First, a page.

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Sanitary and Social Lectures and Essays: Easyread Large Bold Edition
Limited preview - 2008
answer beauty become believe better body brain breath British called cause century civilised common course death disease duty edition England evil eyes fact fair fear fresh girls give Greek grow hear heart heroic heroism hope houses human hundred ignorance Illustrations increase influence intellect Introduction Italy keep knowledge ladies laws least lectures less light live London look matter means merely mind moral mothers nature never noble novels once opinion perhaps persons physical poor possible practical present question race reason round Sanitary Reform schools seems seen sense simply soul speak Story surely taught teach tell things Thousand tions town true waste whole wise wish woman women young
Page 123 - And yet my eyes are filled with tears With earnest feeling I shall pray For thee when I am far away : For never saw I mien, or face, In which more plainly I could trace Benignity and home-bred sense Ripening in perfect innocence. Here scattered like a random seed, Remote from men, Thou dost not need The embarrassed look of shy distress, And maidenly shamefacedness : Thou wear'st upon thy forehead clear The freedom of a Mountaineer : A face with gladness overspread ! Soft smiles, by human kindness...
Page 104 - ... good For human nature's daily food ; For transient sorrows, simple wiles, Praise, blame, love, kisses, tears, and smiles. And now I see with eye serene The very pulse of the machine ; A Being breathing thoughtful breath, A Traveller between life and death ; The reason firm, the temperate will, Endurance, foresight, strength, and skill; A perfect Woman, nobly planned, To warn, to comfort, and command ; And yet a Spirit still, and bright With something of an angel 13 light.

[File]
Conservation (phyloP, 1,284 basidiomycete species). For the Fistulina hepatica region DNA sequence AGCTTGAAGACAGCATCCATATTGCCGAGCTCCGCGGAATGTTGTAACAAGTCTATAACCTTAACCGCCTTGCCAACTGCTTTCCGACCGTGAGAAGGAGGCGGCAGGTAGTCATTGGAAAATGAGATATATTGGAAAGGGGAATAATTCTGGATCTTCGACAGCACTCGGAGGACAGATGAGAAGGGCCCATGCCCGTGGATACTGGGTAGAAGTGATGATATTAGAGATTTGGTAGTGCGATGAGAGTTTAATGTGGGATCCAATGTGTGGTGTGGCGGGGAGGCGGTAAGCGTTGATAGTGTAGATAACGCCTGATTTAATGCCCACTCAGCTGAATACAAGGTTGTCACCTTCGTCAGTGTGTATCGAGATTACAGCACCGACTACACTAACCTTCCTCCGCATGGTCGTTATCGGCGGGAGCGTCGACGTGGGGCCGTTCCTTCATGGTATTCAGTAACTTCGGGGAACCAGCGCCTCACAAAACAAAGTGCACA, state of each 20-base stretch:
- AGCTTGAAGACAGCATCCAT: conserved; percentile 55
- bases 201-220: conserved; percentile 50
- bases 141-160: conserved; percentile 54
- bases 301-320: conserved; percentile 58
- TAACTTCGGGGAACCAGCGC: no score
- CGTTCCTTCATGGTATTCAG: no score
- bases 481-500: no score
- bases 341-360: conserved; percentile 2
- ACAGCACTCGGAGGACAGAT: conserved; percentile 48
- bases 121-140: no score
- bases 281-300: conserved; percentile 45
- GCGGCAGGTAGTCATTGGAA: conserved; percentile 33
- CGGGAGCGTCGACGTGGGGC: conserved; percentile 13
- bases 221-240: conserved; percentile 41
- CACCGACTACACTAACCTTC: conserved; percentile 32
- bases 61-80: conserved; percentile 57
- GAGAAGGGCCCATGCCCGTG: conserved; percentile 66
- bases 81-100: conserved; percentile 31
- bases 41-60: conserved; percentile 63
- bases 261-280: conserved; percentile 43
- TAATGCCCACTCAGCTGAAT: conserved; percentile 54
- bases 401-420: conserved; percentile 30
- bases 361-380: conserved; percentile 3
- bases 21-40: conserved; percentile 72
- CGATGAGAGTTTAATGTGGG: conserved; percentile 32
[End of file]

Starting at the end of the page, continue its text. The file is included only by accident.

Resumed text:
Page 96 - Be not rash with thy mouth, and let not thine heart be hasty to utter any thing before God: for God is in heaven, and thou upon earth : therefore let thy words be few.
Page 237 - ... And Bludso's ghost went up alone In the smoke of the Prairie Belle. He weren't no saint, — but at jedgment I'd run my chance with Jim, 'Longside of some pious gentlemen That wouldn't shook hands with him. He seen his duty, a dead-sure thing, — And went for it thar and then ; And Christ ain'ta going to be too hard On a man that died for men.
Page 182 - Come unto Me, all ye who are weary and heavy laden, and I will give you rest
Page 104 - I saw her upon nearer view A spirit, yet a woman too ! Her household motions light and free, And steps of virgin liberty ; A countenance in which did meet Sweet records, promises as sweet ; A creature not too bright or good For human nature's daily food : For transient sorrows, simple wiles, Praise, blame, love, kisses, tears, and smiles.
Page 31 - Morte d'Arthur.— SIR THOMAS MALORY'S BOOK OF KING ARTHUR AND OF HIS NOBLE KNIGHTS OF THE ROUND TABLE. The original Edition of CAXTON, revised for Modern Use. With an Introduction by Sir EDWARD STRACHEY, Bart. pp. xxxvii., 509. "It is with perfect confidence that we recommend this edition of the old romance to every class of readers.
Page 246 - And honour not his father or his mother, he shall be free. Thus have ye made the commandment of God of none effect by your tradition.
Page 236 - Through the hot black breath of the burnin' boat Jim Bludso's voice was heard, And they all had trust in his cussedness And knowed he would keep his word. And, sure's you're born, they all got off Afore the smokestacks fell, And Bludso's ghost went up alone In the smoke of the Prairie Belle. He...